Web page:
daughter of Dr. J. W. Bowen, of Gordonsville. He had started out from Nashville with seven scouts. These scouts
were captured by Confederates, all wounded, five dying from their wounds. General Wilder reached Gordonsville after
dark. Dr. Bowen being absent, Miss Bowen volunteered to act as his guide to Smithville. It was dark and rainy,
but the trip was successfully made. Miss Bowen became Mrs. Aust, mother of John R. Aust, a prominent lawyer at
On January 29, 1863, General Morgan, with Major Steele, Captain Carroll, and a few men, came to Liberty
from McMinnville and selected fifty men to enter Nashville stealthily, burn the commissary stores, and in the confusion
of the fire make their escape. Among
these intrepid scouts was Captain Quirk. But at Stewart's Ferry, on Stone's River,
they met the captain of a Michigan regiment with twenty men. For a while the enemy conversed, Morgan claiming to
be Captain Johnson, of the Fifth Kentucky Regiment of Federals. Presently the Federals saw under their overcoats
the Confederates' gray pants. This spoiled the raid; for while fifteen of the Federals were captured, the others
reached Nashville and gave the alarm.
Before Mr. B. L. Ridley, of Murfreesboro, became a lieutenant on the staff of Lieut. Gen. A. P. Stewart
he was a private in Colonel Ward's regiment, camped at Liberty. In a letter dated March 23, 1914, he writes:
I was a boy then-had been in the war a good while before, but had never regularly enlisted until Morgan
settled down in Liberty. Our quarters for the winter were near where the pike runs through between the creek and
the hillside, forming a covered road [ Allen's Bluff]. We were just north of the road that runs toward Woodbury,
and my regiment guarded that road. We also scouted toward Auburn and Alexandria; and on one occasion Colonel Ward
took us over to near Carthage, where we captured a big wagon train and a large escort of guards. All the prisoners
we marched through Liberty to the rear.
Rosecrans was stationed at Murfreesboro, and General Wilder was one of our adversaries. With him was Stokes's
regiment. The latter, with Wilder's support, made frequent raids upon us. They came out on foraging expeditions
and a number of times drove us back to Snow's Hill. Sometimes Federal parties would go out on the Woodbury Pike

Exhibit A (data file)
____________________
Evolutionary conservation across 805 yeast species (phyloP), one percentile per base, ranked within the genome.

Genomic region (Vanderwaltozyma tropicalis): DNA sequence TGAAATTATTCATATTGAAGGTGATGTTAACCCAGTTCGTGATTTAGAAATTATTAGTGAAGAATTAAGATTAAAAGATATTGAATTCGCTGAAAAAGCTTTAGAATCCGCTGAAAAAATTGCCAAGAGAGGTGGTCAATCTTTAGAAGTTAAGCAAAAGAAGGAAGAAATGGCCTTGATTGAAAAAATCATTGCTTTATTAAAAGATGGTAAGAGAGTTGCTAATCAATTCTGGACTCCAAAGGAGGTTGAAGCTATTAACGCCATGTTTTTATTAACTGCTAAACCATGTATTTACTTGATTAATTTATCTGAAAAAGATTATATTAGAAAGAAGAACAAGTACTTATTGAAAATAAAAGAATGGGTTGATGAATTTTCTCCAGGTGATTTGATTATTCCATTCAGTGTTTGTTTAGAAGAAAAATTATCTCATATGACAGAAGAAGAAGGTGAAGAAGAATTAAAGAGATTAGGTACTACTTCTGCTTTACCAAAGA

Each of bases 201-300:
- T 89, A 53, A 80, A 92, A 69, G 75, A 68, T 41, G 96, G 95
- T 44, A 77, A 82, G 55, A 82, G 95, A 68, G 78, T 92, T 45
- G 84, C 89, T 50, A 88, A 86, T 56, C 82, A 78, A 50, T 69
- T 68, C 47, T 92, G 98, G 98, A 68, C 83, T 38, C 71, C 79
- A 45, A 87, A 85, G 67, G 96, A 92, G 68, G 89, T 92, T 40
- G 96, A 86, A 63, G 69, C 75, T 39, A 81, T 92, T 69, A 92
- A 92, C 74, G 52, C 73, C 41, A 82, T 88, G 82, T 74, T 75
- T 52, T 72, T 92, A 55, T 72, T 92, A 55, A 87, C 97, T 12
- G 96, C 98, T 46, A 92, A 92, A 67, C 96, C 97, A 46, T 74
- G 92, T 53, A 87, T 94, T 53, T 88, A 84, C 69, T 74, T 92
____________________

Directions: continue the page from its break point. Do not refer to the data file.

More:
to McMinnville. Then we would intercept the raiders by marching out from Liberty and threatening the rear, when
they would get back toward Murfreesboro. My company was often made to picket the Woodbury [ Clear Fork] Road. One
base was near the house of a man who seemed to have two hundred chickens. He looked
as surly as a snarling cur. His folks were in the Yankee army, and he was no doubt a home guard. We tried to buy
some of his chickens, but he would not sell. Anyhow, the boys captured twenty-five and hid them. The officers found
it out, and we had to carry them back. He refused even to give us one or two!
We got the wife of one of Stokes's cavalry to wash our clothes and cook our rations. We made a contract
with her that if we captured her husband we would treat him kindly if she promised she would make him be kind if
he captured us. She agreed. But after the war Favor Cason told me it was fortunate that we did not fall into that
fellow's hands, as he was a cutthroat. I have forgotten his name.
Together with my brother, I called on Mrs. W. B. Stokes, and she treated us kindly.
All of these raids were made by General Wilder, but Stokes's cavalry was usually with him.
While at Liberty the battle of Milton came off, Captain Cossett, of my company, being killed by my side.
He was under arrest for writing a letter to President Davis asking for a pass to slip into the Federal lines and
kill Abe Lincoln, but, securing weapons, went into the fight.*
The battle of Milton took place March 20, 1863. Early that morning Morgan's men at Liberty were notified
to hasten toward Milton and attack Colonel Hall, who had already driven the Confederate outposts to within a few